Of course if you are more interested in all-out strength gains then you may want to consider either 5/3/1 or 3/2/1 wave loading protocols.

The 5/3/1 wave loading scheme is an AWESOME way to train. You get to play around with maximal singles which are obviously great for increasing your limit strength.

However, the 5 and 3 rep sets also do a great job of building a foundation of strength. Because the reps are relatively lower you can perform anywhere from 2-3 total waves with this system.

For example:

Wave #1

  • Set #1: 5 reps
  • Set #2: 3 reps
  • Set #3: 1 rep

Wave #2: 

  • Set #4: 5 reps
  • Set #5: 3 reps
  • Set #6: 1 rep

Wave #3:

  • Set #7: 5 reps
  • Set #8: 3 reps
  • Set #9: 1 rep

Once again your goal is to increase your strength from one wave to the next. Here is a sample 5/3/1 wave loading squat workout that you may want to try.

Check it out:

5/3/1 Wave Loading Squat Workout

  • A1: Back squat (wide stance / heels flat), 6-9 x 5/3/1**, 3/1/X/0, 120 seconds rest
  • B1: Leg press, 3 x 6-8, 3/0/X/0, 90 seconds rest
  • B2: Bilateral seated leg curl (Poliquin method / feet pointed out), 3 x 4-6, 3/0/X/0, 90 seconds rest
  • C1: 45 degree back extension (band tension), 3 x 7-9, 2/0/X/2, 120 seconds rest

Of course this brings us to the 3/2/1 wave loading scheme. This is by far one of the most powerful set and rep schemes for building a stronger squat. It is also one of the most taxing set and rep schemes.

This protocol calls for anywhere from 2-4 total waves. In other words you will be performing 6-12 total working sets of squats!

Here is what a 3/2/1 wave loading workout might look like if you are having a perfect day:

Wave #1

  • Set #1: 3 reps @ 87%
  • Set #2: 2 reps @ 90%
  • Set #3: 1 rep @ 93%

Wave #2

  • Set #4: 3 reps @ 88%
  • Set #5: 2 reps @ 91%
  • Set #6: 1 rep @ 94%

Wave #3

  • Set #7: 3 reps @ 89%
  • Set #8: 2 reps @ 92%
  • Set #9: 1 reps @ 95%

Wave #4

  • Set #10: 3 reps @ 90%
  • Set #11: 2 reps @ 93%
  • Set #12: 1 rep @ 96%

Of course it is not strictly necessary to perform 4 total waves. If you have an average recovery ability then 2-3 total waves is probably more than enough.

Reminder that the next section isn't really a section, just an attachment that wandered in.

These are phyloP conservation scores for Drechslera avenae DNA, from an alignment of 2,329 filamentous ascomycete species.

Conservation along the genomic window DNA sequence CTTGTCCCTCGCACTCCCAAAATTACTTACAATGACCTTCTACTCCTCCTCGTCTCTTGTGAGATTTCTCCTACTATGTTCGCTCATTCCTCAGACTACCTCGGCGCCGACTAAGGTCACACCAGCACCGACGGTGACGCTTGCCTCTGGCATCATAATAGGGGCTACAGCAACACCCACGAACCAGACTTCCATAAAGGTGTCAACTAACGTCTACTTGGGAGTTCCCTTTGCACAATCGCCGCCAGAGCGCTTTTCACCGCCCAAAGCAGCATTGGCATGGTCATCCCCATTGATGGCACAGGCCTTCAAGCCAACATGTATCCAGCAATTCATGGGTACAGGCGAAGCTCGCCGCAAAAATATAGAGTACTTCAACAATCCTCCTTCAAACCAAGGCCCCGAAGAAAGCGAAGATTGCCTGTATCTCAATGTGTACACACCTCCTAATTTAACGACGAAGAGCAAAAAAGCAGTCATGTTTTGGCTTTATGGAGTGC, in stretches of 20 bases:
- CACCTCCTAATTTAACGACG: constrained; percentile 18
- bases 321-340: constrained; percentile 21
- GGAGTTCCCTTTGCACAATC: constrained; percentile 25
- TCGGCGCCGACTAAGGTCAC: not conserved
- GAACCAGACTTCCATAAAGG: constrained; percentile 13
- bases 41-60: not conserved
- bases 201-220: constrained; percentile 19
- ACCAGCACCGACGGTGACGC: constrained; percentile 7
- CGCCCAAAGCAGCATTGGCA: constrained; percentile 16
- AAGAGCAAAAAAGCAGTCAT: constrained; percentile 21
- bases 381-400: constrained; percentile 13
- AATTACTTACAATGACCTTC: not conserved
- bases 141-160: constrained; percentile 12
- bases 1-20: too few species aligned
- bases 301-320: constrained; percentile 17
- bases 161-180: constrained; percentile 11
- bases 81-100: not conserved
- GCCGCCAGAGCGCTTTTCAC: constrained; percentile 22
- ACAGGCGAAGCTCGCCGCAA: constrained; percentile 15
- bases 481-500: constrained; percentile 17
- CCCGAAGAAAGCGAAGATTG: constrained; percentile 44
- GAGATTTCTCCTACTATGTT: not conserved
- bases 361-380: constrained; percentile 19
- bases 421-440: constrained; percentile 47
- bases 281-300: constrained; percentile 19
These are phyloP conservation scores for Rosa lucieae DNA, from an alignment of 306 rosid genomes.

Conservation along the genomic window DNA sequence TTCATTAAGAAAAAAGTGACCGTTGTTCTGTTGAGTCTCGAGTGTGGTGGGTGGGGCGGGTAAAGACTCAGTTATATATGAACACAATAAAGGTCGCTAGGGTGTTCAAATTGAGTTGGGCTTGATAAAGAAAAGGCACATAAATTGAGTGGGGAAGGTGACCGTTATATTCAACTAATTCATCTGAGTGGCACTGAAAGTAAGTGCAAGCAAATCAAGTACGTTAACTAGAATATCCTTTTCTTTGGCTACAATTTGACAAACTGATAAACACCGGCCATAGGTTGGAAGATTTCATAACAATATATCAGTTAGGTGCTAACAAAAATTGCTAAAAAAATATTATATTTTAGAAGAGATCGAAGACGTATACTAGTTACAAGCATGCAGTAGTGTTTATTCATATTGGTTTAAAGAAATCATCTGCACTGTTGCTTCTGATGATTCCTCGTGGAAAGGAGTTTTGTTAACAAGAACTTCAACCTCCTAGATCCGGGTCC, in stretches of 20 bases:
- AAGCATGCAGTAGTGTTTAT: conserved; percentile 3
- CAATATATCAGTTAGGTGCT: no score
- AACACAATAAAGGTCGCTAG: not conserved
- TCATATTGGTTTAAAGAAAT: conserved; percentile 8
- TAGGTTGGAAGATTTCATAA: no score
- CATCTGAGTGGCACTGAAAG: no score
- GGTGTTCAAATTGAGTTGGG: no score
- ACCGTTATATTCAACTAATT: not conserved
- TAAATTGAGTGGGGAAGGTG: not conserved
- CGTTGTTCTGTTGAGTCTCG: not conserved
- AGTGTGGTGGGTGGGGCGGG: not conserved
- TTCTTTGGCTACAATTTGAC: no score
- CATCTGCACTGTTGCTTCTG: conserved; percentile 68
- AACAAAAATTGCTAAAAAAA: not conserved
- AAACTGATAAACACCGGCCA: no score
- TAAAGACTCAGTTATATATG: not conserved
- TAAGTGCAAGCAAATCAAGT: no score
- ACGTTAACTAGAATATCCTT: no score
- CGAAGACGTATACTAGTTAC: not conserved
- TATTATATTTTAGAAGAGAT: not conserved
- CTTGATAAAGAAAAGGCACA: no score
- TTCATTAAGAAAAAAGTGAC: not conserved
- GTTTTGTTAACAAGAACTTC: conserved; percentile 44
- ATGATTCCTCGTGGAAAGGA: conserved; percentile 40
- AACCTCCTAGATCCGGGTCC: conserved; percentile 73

As you can see your training weights should increase slightly as you progress through the workout. The single repetitions performed on each wave make all of the subsequent weights feel lighter.

Actually the 3/2/1 wave loading protocol is one of the best ways to peak your strength on a particular lift. If you are preparing to do a 1-rep max on the squat then this is one of the best set and rep schemes that you can use.

Here is a 3/2/1 wave loading front squat workout that you may want to try. Check it out:

3/2/1 Wave Loading Squat Workout

  • A1: Front squat (narrow stance / heels flat), 6-12 x 3/2/1**, 2/0/X/0, 120 seconds rest
  • A2: Unilateral kneeling leg curl (feet dorsiflexed / neutral), 6-12 x 3/2/1**, 2/0/X/0, 120 seconds rest
  • B1: 90 degree back extension (barbell on back), 3 x 6-8, 2/0/X/2, 120 seconds rest

Here are some sample exercise videos: exercise A1, exercise A2.

In my experience the 3/2/1 wave loading protocol works MUCH better with the front squat than the back squat. The front squat tends to be more forgiving on your lower back and knees when performed for super low reps.

Of course this isn’t just my opinion – the scientific literature has repeatedly confirmed this.

You now have three different wave loading schemes that you can use to build a bigger squat. There are many different ways that you could periodize your wave loading workouts. However, one of my favourite methods is to actually perform a 3-workouts progression using all three of these loading schemes.

For example:

  • Workout #1: 7/5/3 wave loading
  • Workout #2: 5/3/1 wave loading
  • Workout #3: 3/2/1 wave loading
  • Workout #4: 7/5/3 wave loading
  • Workout #5: 5/3/1 wave loading
  • Workout #6: 3/2/1 wave loading

This sequence can be repeated for a total of 6-12 workouts. If you are going to run this cycle for 9-12 workouts in a row then I recommend you use different exercises for each of the three wave loading routines.

The 3 sample wave loading workouts provided above would work perfect for this.

Part 2: Breathing Squats

20-rep breathing squats are one of the oldest and most effective bodybuilding training programs. I first read about the infamous 20-rep breathing squat protocol from the training book “Super Squats.”

The book was published in 1989 but it was based off of a training protocol that was very popular in the 1960s and 1970s. Many old-school bodybuilders claimed that this training technique helped them to add up to 20-30 pounds onto their frames in just one month!